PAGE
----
Saving ‘woman hand’: the artist rescuing girl-handiest writing

Anyone who has ever fired off a text in haste will sympathize with the first point on eleventh-century Japanese writer Sei Shōnagon’s listing of “infuriating things”: “Thinking of 1 or modifications inside the wording when you’ve despatched off a response to someone’s message.” This listing, her messages, and her Pillow Book wherein they’re recorded – a sparklingly acerbic, weblog-fashion romp through the lives of Heian-generation aristocrats – have been written the use of kana, a Japanese script mainly utilized by ladies for almost a millennium to write down literature, set up secret assignations and specific themselves freely in the confines of court life.

girl-handiest writing
Women in medieval Japan were discouraged from analyzing kanji – characters modeled on written Chinese that constitute man or woman phrases – and started using kana, which transcribe words phonetically. At the beginning of the 20th century, a standardization program saw ninety of the 550 characters used in kana die out. But these forgotten characters are now being stored alive with the aid of the artist and master of Japanese calligraphy, Kaoru Akagawa, who has become enthusiastic about them after interpreting letters from her grandmother.

“Reading my grandmother’s letters was usually hard for me as a teenage girl,” remembers Akagawa. “Her handwriting gave the impression of scribbling, and I used to invite her to put in writing well.” But years later, all through Akagawa’s calligraphy training, she had a revelation while taking a journey along Himekaido, a historic trading course favored using girl travelers. Reading files written in kana in castles and temples, Akagawa says: “I felt as if I had been studying records of my DNA.” Far from being scribbles, she realized her grandmother was writing to her using the same script.

Akagawa uses the forgotten kana in a fashion called kana shodo and fuses traditional calligraphy with new techniques in a manner she’s named kana artwork, where heaps of minutely painted kana shape larger pix and paper sculptures. “When humans speak approximately Japanese calligraphy, they usually suggest kanji shodo,” Akagawa explains, “a style imported from China, practiced with the aid of samurais and monks.” Kana shodo uses a script regarded in the 10th century as onside, or “female hand,” she continues, which became “the backbone of a woman-dominated literary tradition.”

Sei Shōnagon’s current Murasaki Shikibu wrote her masterpiece The Tale of Genji – often known as the sector’s first novel – using kana, frequently associated with personal and emotional existence. Men who wanted to answer letters sent by way of noblewomen used kana themselves to answer. The culture lasted for loads of years; the 19th-century novelist Ichiyō Higuchi used kana script for her sympathetic portrait of the lifestyles of a geisha in Nigeria (Troubled Waters).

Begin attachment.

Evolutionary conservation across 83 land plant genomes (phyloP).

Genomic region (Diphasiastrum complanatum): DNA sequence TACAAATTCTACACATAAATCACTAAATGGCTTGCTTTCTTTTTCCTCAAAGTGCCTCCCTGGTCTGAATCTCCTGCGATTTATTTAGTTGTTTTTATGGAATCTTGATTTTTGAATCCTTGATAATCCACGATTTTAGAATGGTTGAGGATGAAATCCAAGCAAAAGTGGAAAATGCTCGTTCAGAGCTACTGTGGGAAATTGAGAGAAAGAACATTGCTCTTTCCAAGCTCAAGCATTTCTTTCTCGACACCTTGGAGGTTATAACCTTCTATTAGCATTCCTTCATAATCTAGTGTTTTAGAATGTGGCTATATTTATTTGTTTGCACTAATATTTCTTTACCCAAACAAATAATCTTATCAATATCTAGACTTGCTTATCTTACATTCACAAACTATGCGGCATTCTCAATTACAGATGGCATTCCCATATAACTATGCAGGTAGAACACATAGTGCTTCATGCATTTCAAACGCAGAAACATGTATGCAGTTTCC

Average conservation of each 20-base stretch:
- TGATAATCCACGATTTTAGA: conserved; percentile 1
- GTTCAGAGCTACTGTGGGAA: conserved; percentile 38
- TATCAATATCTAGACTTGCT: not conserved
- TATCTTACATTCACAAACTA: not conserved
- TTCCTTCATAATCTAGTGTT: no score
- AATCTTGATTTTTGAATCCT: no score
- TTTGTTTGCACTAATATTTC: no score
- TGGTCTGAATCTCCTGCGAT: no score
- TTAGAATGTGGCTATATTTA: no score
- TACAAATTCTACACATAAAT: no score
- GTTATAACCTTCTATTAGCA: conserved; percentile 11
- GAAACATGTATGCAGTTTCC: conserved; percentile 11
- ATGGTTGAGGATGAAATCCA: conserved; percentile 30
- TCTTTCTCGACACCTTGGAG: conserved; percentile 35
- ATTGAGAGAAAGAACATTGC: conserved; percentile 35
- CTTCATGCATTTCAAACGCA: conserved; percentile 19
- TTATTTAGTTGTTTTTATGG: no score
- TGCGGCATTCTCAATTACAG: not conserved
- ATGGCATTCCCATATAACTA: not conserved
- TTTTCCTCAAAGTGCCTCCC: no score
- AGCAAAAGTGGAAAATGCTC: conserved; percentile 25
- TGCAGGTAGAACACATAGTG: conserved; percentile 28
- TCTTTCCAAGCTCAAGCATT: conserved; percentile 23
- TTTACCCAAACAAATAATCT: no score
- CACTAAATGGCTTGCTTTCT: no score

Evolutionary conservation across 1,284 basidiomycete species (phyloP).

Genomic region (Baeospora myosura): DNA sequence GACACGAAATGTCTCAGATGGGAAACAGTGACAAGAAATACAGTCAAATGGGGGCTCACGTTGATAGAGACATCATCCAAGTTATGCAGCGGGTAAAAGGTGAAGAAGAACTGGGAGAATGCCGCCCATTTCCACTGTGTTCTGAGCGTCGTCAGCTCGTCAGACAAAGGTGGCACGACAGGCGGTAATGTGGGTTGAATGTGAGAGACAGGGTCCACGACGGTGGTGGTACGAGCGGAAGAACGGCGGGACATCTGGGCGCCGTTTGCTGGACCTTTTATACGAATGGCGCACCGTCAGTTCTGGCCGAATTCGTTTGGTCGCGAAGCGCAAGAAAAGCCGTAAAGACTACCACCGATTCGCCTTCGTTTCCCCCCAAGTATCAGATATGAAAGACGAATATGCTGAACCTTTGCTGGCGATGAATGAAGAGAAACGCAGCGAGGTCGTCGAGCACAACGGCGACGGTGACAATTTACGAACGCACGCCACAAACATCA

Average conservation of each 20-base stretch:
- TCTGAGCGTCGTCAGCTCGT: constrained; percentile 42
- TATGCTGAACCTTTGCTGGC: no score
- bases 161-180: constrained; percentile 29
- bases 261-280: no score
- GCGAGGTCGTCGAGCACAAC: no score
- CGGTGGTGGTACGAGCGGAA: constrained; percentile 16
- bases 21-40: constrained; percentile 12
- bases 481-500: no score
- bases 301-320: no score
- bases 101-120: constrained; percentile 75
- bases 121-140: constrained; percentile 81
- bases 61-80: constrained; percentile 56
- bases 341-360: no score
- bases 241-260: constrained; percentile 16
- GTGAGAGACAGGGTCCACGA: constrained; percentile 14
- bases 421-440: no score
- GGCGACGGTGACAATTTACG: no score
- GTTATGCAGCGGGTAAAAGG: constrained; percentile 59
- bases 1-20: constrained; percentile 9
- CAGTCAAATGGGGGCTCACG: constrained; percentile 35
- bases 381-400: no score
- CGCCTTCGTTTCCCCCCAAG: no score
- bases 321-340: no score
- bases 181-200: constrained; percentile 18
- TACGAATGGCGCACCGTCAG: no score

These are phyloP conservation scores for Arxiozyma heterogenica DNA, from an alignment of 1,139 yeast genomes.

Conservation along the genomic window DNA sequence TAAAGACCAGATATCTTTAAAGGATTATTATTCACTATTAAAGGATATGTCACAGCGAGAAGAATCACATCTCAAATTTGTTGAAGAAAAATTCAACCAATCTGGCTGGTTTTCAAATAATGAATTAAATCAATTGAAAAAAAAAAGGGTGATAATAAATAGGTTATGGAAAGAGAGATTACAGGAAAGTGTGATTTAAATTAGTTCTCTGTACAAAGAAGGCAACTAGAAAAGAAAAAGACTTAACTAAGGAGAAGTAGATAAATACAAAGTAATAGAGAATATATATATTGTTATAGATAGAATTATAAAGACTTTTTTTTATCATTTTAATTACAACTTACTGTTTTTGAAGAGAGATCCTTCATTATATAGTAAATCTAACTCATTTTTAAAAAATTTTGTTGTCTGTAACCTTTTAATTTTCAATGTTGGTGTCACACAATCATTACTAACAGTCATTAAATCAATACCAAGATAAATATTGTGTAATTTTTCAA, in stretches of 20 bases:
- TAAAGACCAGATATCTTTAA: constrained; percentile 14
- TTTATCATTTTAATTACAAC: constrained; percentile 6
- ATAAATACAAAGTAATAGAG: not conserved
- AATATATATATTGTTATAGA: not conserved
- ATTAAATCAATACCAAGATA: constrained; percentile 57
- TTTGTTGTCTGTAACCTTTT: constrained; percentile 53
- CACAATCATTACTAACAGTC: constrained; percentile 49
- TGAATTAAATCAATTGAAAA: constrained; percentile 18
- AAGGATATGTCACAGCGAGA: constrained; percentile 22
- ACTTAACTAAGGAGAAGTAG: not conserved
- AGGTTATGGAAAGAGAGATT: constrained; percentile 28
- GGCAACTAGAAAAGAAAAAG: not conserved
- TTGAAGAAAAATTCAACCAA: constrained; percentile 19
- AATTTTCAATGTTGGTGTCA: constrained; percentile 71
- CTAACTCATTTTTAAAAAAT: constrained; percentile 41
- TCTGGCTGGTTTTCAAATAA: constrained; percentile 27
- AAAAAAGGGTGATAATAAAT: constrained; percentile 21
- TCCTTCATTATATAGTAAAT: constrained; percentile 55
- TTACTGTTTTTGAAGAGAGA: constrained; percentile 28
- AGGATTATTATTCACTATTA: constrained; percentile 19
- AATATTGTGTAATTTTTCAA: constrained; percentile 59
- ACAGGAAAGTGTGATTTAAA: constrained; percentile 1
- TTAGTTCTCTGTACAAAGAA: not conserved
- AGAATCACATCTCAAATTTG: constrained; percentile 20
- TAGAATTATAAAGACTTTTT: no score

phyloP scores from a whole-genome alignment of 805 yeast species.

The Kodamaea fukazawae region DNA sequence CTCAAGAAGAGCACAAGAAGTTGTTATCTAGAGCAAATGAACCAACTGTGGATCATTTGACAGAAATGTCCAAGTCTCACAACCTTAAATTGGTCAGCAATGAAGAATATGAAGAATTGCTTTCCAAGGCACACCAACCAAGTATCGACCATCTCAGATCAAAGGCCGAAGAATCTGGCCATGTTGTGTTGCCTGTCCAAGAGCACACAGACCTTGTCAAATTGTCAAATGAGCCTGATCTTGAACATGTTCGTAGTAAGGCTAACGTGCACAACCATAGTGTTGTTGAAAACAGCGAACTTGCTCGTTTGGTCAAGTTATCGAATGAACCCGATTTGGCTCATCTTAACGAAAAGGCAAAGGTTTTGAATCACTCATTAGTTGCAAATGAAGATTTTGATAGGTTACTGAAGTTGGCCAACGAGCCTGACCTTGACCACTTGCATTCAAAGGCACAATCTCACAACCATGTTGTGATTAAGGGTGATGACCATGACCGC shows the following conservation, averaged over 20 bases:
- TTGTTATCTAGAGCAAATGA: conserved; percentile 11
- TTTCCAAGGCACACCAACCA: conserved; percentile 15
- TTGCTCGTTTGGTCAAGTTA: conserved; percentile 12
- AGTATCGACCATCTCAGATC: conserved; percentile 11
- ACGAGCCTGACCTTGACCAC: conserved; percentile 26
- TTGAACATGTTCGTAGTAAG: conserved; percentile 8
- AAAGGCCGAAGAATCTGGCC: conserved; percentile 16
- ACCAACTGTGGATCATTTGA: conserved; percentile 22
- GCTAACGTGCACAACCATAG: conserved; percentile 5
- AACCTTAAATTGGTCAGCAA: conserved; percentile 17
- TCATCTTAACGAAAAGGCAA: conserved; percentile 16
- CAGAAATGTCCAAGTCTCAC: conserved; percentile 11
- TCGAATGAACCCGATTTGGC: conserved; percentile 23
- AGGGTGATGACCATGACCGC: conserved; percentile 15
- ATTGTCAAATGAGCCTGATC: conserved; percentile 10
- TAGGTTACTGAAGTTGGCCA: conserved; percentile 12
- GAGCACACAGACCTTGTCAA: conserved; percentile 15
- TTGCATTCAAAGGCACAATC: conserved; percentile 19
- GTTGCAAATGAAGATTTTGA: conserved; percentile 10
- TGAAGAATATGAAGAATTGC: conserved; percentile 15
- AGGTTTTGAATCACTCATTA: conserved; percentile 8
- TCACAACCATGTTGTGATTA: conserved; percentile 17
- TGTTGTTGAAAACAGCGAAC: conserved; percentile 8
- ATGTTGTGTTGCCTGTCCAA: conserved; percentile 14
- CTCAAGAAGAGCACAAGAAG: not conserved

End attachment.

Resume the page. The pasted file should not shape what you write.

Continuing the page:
Japan’s government standardized writing in 1900, establishing the device of kanji, hiragana, and katakana characters used aspect-through-facet in cutting-edge written Japanese. Only 50 of more than 550 kana characters have been retained; growing the gojūon (“fifty sounds”) syllabaries used these days. By the second one, world warfare, information of the older kana had nearly vanished. One of the ultimate eras to use the script in everyday life became Akagawa’s grandmother, born in 1921: “When I told her I was learning kana shodo, she became very thrilled.”

Women have evolved writing structures for their very own use all over the world, in part due to the fact they were excluded from training structures designed for guys. Perhaps the most splendid instance is nüshu, a code-like script understood simplest by ladies from Jiangyong County in China’s Hunan province, used to document autobiographies, songs, letters, and embroidered poems. While the final lady to examine nüshu historically, Yang Huanyi, died in 2004, efforts by Hunan girls and Tsinghua University professor Zhao Liming have ended in drives to preserve it.

In medieval Europe, wherein Latin ruled the literary way of life, ladies were a driving force behind the literature’s improvement in the language of regular speech. In twelfth-century France, the court of Marie de Champagne, daughter of Eleanor of Aquitaine, fizzed with literary activity, with Marie commissioning some of our most enduring versions of Arthurian legends from poet Chrétien de Troyes. In 14th-century Britain – wherein English, French, and Latin were all used to various levels – one model of the famous gynecological handbook, The Trotula, declared that it becomes translated into English “due to the fact women can better examine and understand this language than any other,” sparing them the embarrassment of finding a man to translate it. Whether writing Japanese classics, love letters, or embroidered messages, ladies have innovatively circumvented proper conversation channels through records. As Akagawa remarks, such handwritten texts regularly feel very private: “I’m continually surprised how this type of easy motion as handwriting can affect audiences’ feelings so deeply.”

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